Sunday, September 26, 2010

Improve Your Posture, Improve Your Workout

For some of us growing up, our mothers stood behind us and pulled our shoulders back every time we slouched. And so we attributed a good posture to being proper. And then technology took over, and with it came computers, promoting the round-back and neck-squishing syndromes. So it has just become normal to walk or sit with a slouch. But apart from an improper appearance, bad posture has two very big negative effects. For one, more strain is places on your spine, your muscles, and your supporting ligaments promoting strain, backaches, muscular pains, and stress on the joints. Secondly, if your posture is not right, you are not getting the most out of your workout.

Here are a few tips for fixing your posture to get the most out of your workout:
  • Do it ALL the time: Don't just stand right. Sit right, lie down right, drive right. Try working on your posture in everything you do.
  • Balance: Ever do the switcharoo? I sometimes put all of my weight on one foot, and then move all of my weight to the other while I'm standing. This really messes up our postures. Rather, try balancing your weight equally between your two feet.
  • Don't curve your shoulders in: Mother said it best; stick your shoulders back. Pulling your shoulders forward is somewhat of a defense mechanism we learn when we are young. It's like we're subconsciously trying to protect ourselves from our environment. 
  • But don't overdo it: In pulling our shoulders back, we sometimes overdo it, and instead of being straight, we notice that we are pushing our bums out as well. This is bad because it curves the lower back into a forward position that is very difficult to get out of. So as you pull your shoulders back, try to tighten your stomach as well so you don't stick your stomach forward or your bum back.
  • Sit upright: I think most adults are guilty of curving our shoulders forward while we stare at the computer. Instead, pull your head up like a string is attached to it from above, and pull your shoulders back. If your chair has a back, rest on it. Trust me, you'll see just as clearly if you sat back in your chair as if you put your face right in front of the screen. And if you don't, you probably need glasses.
  • Walk around: If you find yourself standing or sitting in the same position for hours, you need a break to walk around and get your joints and muscles out of that stiffness. Maybe even stretch out every hour to increase the blood flow.
  • Car mirror alignment: I know most of us are used to our car mirrors a certain way and we don't like to introduce change. But moving your mirrors just a little could improve your posture by a lot. Try out different angles and see which works best for your neck, shoulders, and back.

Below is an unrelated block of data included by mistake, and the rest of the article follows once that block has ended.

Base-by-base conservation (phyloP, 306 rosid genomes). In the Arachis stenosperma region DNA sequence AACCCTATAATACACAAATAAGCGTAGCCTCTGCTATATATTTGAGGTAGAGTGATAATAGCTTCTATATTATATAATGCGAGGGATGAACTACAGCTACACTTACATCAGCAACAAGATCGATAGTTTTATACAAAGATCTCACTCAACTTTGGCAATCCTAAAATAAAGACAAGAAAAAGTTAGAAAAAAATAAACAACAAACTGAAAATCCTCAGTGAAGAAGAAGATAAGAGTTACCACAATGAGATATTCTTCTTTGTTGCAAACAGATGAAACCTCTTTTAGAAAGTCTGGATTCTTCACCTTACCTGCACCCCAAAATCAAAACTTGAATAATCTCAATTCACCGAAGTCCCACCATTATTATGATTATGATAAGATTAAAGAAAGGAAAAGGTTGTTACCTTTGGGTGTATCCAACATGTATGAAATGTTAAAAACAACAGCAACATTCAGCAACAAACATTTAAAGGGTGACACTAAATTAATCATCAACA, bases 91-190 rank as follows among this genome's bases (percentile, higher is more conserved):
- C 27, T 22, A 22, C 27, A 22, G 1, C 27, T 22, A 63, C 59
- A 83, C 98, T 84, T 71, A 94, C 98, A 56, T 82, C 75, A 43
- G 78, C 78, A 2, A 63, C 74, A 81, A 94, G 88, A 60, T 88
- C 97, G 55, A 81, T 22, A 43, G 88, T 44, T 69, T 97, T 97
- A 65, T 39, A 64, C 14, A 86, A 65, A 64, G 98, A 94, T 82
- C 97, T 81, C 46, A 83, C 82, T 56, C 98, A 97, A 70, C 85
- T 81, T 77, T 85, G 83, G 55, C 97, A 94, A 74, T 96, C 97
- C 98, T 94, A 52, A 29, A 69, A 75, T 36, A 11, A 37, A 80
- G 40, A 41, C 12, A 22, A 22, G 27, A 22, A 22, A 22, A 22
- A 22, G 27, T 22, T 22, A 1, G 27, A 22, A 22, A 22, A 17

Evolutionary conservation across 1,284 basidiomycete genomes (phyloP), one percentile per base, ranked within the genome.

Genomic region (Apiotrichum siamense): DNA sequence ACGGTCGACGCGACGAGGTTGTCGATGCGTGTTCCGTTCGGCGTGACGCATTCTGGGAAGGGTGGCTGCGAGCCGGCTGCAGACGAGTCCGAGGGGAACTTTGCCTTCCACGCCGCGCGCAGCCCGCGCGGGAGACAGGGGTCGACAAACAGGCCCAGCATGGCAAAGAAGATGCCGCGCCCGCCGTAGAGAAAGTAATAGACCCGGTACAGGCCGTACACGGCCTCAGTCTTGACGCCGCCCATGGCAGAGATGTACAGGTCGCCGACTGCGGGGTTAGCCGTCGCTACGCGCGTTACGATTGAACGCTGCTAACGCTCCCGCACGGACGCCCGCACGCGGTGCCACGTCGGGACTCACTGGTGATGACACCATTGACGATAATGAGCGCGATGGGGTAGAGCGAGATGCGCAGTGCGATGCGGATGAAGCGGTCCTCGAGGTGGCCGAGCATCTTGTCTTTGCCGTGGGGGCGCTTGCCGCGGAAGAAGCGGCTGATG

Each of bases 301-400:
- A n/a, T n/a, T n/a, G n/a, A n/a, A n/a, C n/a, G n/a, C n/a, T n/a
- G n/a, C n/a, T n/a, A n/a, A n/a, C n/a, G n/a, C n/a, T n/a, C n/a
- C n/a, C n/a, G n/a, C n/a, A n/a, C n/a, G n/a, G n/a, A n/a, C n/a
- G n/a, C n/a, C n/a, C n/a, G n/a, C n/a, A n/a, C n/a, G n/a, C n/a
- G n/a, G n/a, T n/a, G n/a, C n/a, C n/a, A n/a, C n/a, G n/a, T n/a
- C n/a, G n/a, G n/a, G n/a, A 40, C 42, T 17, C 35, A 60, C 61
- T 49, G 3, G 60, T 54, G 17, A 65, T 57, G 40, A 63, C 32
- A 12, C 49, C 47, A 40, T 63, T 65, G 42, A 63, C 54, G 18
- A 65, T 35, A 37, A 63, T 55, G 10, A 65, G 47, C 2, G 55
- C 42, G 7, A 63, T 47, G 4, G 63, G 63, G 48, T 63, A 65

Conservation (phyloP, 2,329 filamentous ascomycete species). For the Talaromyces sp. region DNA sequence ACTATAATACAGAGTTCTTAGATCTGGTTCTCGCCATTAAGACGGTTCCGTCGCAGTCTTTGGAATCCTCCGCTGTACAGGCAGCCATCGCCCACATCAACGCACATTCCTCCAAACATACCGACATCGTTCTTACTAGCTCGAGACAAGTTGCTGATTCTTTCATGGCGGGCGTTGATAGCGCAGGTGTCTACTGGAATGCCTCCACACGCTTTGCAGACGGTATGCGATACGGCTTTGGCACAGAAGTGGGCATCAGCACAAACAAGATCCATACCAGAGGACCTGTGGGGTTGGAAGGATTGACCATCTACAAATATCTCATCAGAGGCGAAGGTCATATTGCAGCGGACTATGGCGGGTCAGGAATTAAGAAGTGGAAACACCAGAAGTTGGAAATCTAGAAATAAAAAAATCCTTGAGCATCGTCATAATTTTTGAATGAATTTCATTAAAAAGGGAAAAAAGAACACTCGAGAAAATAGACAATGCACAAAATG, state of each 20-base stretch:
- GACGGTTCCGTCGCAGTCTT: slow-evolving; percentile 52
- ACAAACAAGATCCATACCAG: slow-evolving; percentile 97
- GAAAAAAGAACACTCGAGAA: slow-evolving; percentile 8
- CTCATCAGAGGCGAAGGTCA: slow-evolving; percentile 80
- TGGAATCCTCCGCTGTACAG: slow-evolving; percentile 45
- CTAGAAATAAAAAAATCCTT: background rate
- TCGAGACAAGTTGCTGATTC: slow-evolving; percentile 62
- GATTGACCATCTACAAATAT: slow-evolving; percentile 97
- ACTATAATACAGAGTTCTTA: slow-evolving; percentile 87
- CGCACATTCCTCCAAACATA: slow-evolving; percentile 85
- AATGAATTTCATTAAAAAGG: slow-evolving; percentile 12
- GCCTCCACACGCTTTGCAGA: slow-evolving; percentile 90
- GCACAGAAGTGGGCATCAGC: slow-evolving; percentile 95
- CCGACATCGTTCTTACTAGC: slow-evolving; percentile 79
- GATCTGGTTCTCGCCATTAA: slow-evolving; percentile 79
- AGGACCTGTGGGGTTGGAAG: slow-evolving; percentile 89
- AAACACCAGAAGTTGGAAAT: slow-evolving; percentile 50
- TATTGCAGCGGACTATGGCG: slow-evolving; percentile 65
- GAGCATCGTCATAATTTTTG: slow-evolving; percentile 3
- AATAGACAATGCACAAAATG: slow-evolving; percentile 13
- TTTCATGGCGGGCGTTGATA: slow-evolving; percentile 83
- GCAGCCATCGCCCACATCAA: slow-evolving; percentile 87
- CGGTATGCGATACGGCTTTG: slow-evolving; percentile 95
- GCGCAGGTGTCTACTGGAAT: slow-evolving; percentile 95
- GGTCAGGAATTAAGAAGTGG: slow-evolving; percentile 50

• Move things around: From your work desk to your couch to your TV screen, try moving things around once in a while. You may notice that you have to slouch less if you just move your TV screen an inch higher or puff up your couch cushion. So introduce little changes around you consistently to break the stagnation and you may see changes in your body as well.
  • Lift well too: When you want to lift an object, do not bend forward at the waist with your knees straight. Rather, lower your knees and hips and keep your back straight.
  • Babies don't know it all: Unlike what is recommended for babies, do not sleep on your stomach as it causes strain on your neck. And do not sleep on your side hugging your knees like most of us do. Lie on your back with some support for your knees and lower back, or on your side with only a slight bend in your knees. The key is to keep your lower back straight.
And here are a few exercises to help improve your posture:
  • Mid-Back Makeover (from 'Better Homes and Gardens'):
    Extend your arms out and up to about shoulder height, bent at elbows with palms pointing up. Squeeze your shoulder blades together. You should feel a stretch along your chest and the front of your shoulders. Hold for 5 seconds. Repeat 5 times. If you feel sharp pain, ease off until you feel only mild tension. If this hurts, hold your arms a bit lower; after doing this exercise a few weeks, gradually raise them.

  • Port de Bras (from 'Womens Health Magazine'):
    Stand with your heels touching and your toes turned out. Brace your abs. Keeping your shoulders down, raise both arms overhead. Bend forward, reaching your hands toward your toes while keeping your back flat. Go only as far as you can without losing your form. Brace your abs again, stand up, and, with arms still raised, arch backward slightly. Repeat 8 times.

  •  Extended side angle (from 'Yoga Journal'):
    In the standing position, open your legs until your feet are about 4 feet apart. Turn your left foot in slightly to the right and your right foot out to the right 90 degrees. Align the right heel with the left heel. Rotate your upper torso back to the left. Firm your shoulder blades against the back ribs. Extend your left arm straight up toward the ceiling, then turn the left palm to face toward your head palm facing the floor. Stretch from your left heel through your left fingertips, lengthening the entire left side of your body. Release your right shoulder away from the ear. Press your right fingertips (or palm) on the floor just outside of your right foot. Stay for 30 seconds to 1 minute. Come back up and repeat on the other side. 

Having a perkier posture definitely makes you seem more energetic, more approachable, helps you exercise better, and keeps you looking younger and healthier. Try working on your posture this week and give me feedback on how much better you feel.

Cheers 'Eights' and 'Weights'!

PS. If you are in Nigeria, buy a copy of Y! magazine this week. I have an article in there on body odor.


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